Written Ministerial Statement on Defra’s arm’s length bodies
This was published under the 2010 to 2015 Conservative and Liberal Democrat coalition government
Announcing the next series of reforms to Defra's network of arm's length bodies.
This Government is committed to sustainable development and to becoming the greenest Government ever, promoting economic development, environmental protection and an improving quality of life for everyone in the UK.
In support of this, Defra’s new Structural Reform Plan was published last week. It sets out three departmental strategic priorities:
- to support and develop British farming and encourage sustainable food production;
- to help to enhance the environment and biodiversity to improve quality of life; and,
- to support a strong and sustainable green economy, which is resilient to climate change.
To deliver these priorities, sustainability needs to be driven across Whitehall and beyond.
I am committed to increasing the transparency and accountability of Defra’s public bodies, to playing my part in reducing public spending and to reducing the burden of regulation. Following my Written Ministerial Statement of 29 June 2010 I am today announcing the next series of reforms to Defra’s network of arm’s length bodies.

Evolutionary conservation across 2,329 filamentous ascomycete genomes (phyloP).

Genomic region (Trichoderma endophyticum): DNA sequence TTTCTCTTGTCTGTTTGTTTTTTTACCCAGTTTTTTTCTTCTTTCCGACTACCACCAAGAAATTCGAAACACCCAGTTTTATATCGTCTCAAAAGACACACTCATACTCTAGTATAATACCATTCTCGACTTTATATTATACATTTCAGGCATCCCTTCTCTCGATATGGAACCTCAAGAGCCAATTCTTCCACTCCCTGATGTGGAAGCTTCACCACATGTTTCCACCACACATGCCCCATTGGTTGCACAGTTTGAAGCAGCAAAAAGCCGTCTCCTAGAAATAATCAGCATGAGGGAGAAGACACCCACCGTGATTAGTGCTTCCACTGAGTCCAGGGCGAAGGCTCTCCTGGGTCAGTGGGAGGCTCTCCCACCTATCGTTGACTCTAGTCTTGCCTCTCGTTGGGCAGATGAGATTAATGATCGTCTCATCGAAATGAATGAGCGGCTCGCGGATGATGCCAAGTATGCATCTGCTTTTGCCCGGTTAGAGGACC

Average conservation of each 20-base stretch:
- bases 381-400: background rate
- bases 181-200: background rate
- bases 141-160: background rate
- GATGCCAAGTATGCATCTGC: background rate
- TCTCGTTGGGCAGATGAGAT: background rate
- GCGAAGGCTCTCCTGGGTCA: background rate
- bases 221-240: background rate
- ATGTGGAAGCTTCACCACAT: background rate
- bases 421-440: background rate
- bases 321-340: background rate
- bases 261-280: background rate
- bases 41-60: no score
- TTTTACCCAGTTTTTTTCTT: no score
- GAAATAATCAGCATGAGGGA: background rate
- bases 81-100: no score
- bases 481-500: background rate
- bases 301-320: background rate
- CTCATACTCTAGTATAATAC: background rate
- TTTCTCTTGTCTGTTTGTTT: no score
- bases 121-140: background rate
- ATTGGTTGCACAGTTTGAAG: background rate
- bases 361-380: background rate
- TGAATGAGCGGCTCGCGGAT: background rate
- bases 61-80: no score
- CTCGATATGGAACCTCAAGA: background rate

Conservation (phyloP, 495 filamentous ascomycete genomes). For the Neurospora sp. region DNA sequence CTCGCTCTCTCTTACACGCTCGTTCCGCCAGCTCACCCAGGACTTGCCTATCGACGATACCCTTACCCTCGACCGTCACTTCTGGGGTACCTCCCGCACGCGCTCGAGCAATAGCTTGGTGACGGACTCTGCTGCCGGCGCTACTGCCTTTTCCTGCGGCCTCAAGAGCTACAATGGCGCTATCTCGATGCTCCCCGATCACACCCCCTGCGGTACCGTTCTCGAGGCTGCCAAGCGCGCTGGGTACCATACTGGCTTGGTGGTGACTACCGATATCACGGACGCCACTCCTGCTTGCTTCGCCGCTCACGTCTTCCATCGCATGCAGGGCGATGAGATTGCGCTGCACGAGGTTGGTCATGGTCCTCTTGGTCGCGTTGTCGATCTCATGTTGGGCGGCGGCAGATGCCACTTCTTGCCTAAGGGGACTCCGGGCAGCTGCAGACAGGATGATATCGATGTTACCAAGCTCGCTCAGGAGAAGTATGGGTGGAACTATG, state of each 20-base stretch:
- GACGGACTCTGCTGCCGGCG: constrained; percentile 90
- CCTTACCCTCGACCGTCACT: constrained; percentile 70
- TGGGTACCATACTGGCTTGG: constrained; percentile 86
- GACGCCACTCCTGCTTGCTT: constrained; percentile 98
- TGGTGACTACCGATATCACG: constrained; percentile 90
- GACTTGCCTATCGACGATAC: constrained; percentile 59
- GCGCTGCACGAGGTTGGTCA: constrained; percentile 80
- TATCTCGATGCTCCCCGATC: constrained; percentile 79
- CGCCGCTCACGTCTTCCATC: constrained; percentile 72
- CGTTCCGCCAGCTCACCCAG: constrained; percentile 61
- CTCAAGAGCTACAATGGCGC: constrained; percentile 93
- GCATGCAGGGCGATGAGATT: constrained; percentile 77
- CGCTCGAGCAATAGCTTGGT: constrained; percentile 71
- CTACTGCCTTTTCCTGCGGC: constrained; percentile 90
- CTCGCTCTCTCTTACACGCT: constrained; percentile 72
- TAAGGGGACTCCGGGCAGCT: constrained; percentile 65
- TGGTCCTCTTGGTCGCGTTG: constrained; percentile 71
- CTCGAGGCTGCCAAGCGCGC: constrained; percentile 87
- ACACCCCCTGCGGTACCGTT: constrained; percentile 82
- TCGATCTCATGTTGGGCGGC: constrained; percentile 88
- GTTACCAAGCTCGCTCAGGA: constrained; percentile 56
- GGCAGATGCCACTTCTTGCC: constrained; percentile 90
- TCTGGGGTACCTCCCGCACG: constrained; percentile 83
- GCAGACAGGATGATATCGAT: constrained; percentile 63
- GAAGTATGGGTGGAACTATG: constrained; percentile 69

On sustainability - together with my Right Honourable Friend the Secretary of State for Energy and Climate Change - we are determined to play the lead role across the whole of government. We will mainstream sustainability, strengthen the government’s performance in this area and put processes in place to join up activity across government much more effectively. I am not willing simply to delegate this responsibility to an external body. I have accordingly decided that I will withdraw Defra funding from the Sustainable Development Commission (SDC) at the end of the current financial year, and instead take a personal lead, with an enhanced departmental capability and presence.
I also fully support the role of the House of Commons Environmental Audit Committee in this area: powerful scrutiny within the democratic process.
The SDC was founded in October 2000 and recently became an executive non-departmental public body (NDPB). It is jointly owned with the Devolved Administrations in Scotland, Wales and Northern Ireland. Each of them has to decide on the best future arrangements to meet their needs and over the next few months my department will work very closely with them to ensure a smooth transition.
The SDC has made a positive contribution to sustainable development across Government and society over the past ten years, and I pay tribute to their work and to their current and previous Chairs, Will Day and Jonathon Porritt.